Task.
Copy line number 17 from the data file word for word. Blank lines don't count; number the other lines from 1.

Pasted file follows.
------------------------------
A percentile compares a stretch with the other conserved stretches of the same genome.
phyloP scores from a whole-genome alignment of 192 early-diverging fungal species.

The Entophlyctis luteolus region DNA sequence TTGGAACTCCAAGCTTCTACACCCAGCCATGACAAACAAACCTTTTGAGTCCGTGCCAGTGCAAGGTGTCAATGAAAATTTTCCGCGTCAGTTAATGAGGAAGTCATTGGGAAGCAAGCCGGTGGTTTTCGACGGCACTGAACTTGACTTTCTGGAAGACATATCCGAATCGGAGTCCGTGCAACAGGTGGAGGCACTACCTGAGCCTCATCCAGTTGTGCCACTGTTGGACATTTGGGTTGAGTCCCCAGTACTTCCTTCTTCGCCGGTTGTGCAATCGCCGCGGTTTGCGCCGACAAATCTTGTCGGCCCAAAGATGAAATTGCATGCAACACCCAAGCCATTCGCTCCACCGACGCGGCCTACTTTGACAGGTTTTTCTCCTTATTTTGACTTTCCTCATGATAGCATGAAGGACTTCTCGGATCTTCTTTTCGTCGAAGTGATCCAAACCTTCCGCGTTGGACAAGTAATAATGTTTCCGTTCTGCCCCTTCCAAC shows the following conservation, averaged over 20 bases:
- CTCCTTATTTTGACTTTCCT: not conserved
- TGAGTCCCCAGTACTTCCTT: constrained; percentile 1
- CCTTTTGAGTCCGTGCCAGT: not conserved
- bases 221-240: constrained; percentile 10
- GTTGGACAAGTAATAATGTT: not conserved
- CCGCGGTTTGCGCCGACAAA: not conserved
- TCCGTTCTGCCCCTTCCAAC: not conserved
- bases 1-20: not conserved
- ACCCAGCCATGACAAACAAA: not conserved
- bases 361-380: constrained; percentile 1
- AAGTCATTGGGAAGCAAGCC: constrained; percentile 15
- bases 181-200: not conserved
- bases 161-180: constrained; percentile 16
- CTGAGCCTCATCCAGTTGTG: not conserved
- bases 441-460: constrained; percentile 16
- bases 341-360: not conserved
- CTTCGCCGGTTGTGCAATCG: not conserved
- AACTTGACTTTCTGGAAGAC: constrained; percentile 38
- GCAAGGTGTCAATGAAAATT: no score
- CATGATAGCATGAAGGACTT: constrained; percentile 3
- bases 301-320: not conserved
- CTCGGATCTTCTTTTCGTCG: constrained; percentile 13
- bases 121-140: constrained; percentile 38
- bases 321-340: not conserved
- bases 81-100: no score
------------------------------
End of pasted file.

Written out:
- CTGAGCCTCATCCAGTTGTG: not conserved